Translation Two is a tightly packed, geometric cone of pine trees, descending from the tallest tree in the middle to the cut tops of trees on the outer rim. They will be secured with wood crosses on the bottom of each trunk, and each trunk will be cut very short with the lowest branches close to the floor. The trees will slowly dry out over the course of the exhibition. The passage of time and scent will be strong components. Fallen pine needles may be swept up to the edge of the cone, forming a rim of dead needles around the work. The work will appear as a dark mass in a white room, with the central tree lit directly from above.
Translation Three is an installation of forest postcards hanging from the ceiling in a spiral cone shape, reminiscent of a chandelier. The room will be dark with minimal spot lighting. Each component piece hanging from the ceiling is comprised of two postcards placed back-to-back, sandwiched between two pieces of glass, secured neatly with black gaffer’s tape around the rim, and suspended from the ceiling with black string. The work will move with airflow, with the glass reflecting light and movement.
Translation One, Two, and Three join the investigation of materials with an exploration of the gallery as a space for metaphor, myth, and dream images. In viewing all three parts of Translation, the viewer will experience changes in light as s/he moves through the galleries, alternating from dark to light and back again. In Translation the symbolism of Christmas trees and references to the sacred through symmetrical compositions and dramatic lighting come together with the capitalism of Christmas tree farms, tourist postcards, and architectural tree models.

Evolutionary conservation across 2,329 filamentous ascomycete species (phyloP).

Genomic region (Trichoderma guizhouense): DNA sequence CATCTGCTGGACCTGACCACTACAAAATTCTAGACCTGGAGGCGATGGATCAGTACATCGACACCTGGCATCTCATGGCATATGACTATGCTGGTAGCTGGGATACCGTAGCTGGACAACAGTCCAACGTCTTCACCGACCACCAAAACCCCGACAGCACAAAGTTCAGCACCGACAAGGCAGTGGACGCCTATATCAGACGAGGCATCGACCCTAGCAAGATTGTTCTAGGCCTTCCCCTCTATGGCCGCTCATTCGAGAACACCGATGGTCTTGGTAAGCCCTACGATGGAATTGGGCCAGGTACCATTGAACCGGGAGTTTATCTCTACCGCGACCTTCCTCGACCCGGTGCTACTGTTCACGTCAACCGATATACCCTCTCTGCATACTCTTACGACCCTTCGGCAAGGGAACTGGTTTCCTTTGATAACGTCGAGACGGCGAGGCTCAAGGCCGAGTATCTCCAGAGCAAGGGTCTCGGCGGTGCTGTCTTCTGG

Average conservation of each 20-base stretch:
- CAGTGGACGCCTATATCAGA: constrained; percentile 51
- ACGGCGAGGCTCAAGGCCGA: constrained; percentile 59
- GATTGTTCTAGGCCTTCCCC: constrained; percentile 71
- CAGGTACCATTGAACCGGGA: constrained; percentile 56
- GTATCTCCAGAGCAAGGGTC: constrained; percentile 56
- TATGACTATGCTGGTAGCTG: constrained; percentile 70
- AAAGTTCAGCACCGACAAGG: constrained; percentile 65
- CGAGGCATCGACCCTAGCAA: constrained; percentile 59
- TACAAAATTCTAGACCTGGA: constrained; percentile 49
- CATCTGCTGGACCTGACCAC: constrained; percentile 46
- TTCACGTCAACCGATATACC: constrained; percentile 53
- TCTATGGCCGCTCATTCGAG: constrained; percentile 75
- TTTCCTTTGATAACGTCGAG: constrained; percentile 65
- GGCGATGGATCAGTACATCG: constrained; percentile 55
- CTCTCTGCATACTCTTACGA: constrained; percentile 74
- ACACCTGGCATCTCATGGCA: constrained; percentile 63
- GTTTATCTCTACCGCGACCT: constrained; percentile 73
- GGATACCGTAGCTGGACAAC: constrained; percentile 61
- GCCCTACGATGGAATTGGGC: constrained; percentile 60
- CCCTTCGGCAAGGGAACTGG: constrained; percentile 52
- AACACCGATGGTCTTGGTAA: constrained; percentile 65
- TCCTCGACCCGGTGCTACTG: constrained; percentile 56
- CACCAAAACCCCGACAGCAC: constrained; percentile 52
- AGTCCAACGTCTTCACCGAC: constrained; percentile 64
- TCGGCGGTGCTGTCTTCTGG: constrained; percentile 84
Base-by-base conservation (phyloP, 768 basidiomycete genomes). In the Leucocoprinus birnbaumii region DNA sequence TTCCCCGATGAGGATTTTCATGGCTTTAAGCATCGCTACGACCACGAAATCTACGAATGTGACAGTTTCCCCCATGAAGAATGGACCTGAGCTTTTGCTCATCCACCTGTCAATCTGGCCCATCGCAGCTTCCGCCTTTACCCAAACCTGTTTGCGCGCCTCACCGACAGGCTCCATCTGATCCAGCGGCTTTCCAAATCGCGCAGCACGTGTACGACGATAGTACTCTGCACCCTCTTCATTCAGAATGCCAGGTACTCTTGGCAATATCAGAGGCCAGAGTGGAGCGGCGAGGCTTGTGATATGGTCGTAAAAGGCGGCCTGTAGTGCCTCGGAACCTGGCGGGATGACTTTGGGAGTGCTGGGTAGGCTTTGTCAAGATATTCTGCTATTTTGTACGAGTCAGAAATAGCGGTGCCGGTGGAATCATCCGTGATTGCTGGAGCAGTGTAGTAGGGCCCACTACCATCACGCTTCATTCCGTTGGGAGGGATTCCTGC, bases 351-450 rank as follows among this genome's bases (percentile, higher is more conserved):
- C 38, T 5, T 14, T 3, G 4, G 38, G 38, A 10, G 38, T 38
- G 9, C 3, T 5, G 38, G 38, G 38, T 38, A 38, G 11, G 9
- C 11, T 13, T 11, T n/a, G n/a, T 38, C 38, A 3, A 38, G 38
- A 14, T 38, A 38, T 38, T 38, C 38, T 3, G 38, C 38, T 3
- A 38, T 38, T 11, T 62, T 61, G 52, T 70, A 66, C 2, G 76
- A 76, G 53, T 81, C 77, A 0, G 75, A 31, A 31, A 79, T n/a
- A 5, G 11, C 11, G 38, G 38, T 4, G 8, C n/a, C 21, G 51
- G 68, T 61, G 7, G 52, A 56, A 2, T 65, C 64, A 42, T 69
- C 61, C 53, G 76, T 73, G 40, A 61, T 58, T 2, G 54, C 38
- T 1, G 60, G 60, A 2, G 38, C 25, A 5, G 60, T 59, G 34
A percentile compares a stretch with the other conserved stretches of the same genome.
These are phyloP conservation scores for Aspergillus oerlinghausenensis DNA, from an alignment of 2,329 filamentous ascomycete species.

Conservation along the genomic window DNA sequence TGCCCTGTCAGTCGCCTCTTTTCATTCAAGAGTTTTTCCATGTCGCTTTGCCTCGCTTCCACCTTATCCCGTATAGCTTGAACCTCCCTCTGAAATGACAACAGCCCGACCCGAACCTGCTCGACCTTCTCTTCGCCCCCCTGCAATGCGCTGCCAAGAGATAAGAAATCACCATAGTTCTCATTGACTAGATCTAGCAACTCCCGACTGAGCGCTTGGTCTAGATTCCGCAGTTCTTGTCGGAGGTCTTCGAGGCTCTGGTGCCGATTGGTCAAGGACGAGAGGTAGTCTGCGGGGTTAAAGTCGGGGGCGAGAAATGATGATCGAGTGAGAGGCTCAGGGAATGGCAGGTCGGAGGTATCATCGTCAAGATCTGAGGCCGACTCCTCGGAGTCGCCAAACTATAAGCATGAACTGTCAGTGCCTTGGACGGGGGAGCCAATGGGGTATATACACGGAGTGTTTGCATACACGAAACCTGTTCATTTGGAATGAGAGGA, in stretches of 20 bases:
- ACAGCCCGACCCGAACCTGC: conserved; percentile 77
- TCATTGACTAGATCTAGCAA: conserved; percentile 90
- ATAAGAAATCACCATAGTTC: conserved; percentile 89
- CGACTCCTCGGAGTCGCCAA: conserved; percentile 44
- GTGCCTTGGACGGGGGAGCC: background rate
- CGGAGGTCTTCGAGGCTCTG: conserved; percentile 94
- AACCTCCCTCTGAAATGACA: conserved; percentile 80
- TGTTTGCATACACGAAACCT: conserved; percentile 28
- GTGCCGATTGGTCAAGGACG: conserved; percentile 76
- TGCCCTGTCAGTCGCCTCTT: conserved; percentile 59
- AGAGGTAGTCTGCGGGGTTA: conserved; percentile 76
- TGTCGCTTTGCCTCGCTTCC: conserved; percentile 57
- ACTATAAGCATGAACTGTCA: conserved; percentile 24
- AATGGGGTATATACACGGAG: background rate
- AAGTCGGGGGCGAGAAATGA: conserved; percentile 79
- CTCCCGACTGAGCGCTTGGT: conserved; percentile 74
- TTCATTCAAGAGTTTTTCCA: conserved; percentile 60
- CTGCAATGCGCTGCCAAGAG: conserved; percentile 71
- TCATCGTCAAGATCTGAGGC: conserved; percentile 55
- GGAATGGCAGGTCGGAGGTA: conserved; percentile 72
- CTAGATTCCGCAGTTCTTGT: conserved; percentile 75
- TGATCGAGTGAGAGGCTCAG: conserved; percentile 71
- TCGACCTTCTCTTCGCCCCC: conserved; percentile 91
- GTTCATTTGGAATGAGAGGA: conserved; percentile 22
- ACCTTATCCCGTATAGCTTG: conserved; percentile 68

In the Summer Institute I would like to concentrate on a new research project on Claire Démar, a radical feminist and a member of the Saint-Simonian “New Christianity” cult and utopian socialist movement in 1830s Paris. There are few biographical traces of Démar aside from a limited amount of correspondence and two manifestos she wrote between 1830 and 1833. Her writings, Appel d’une femme au people sur l’affranchissement de la femme (A Woman’s Call to the People on the Franchisement of Women) and Ma loi d’avenir (My Law of the Future), are currently published in French but have not been translated. The topics of her manifestos range from calling for an end of marriage and all blood relations to embracing the Saint-Simonian search for the Mother, or Female Messiah, needed to complete the “couple-pope” leadership of the Saint-Simonians. My interest in Démar originated from reading the “Anthropological Materialism” convolute in Walter Benjamin’s The Arcades Project, in which Benjamin collected quotes and information about Démar in relation to messianism and androgyny (which was, in the nineteenth century, conceived in terms of a dualism of male and female genders rather than our current understanding of androgyny as synthesis).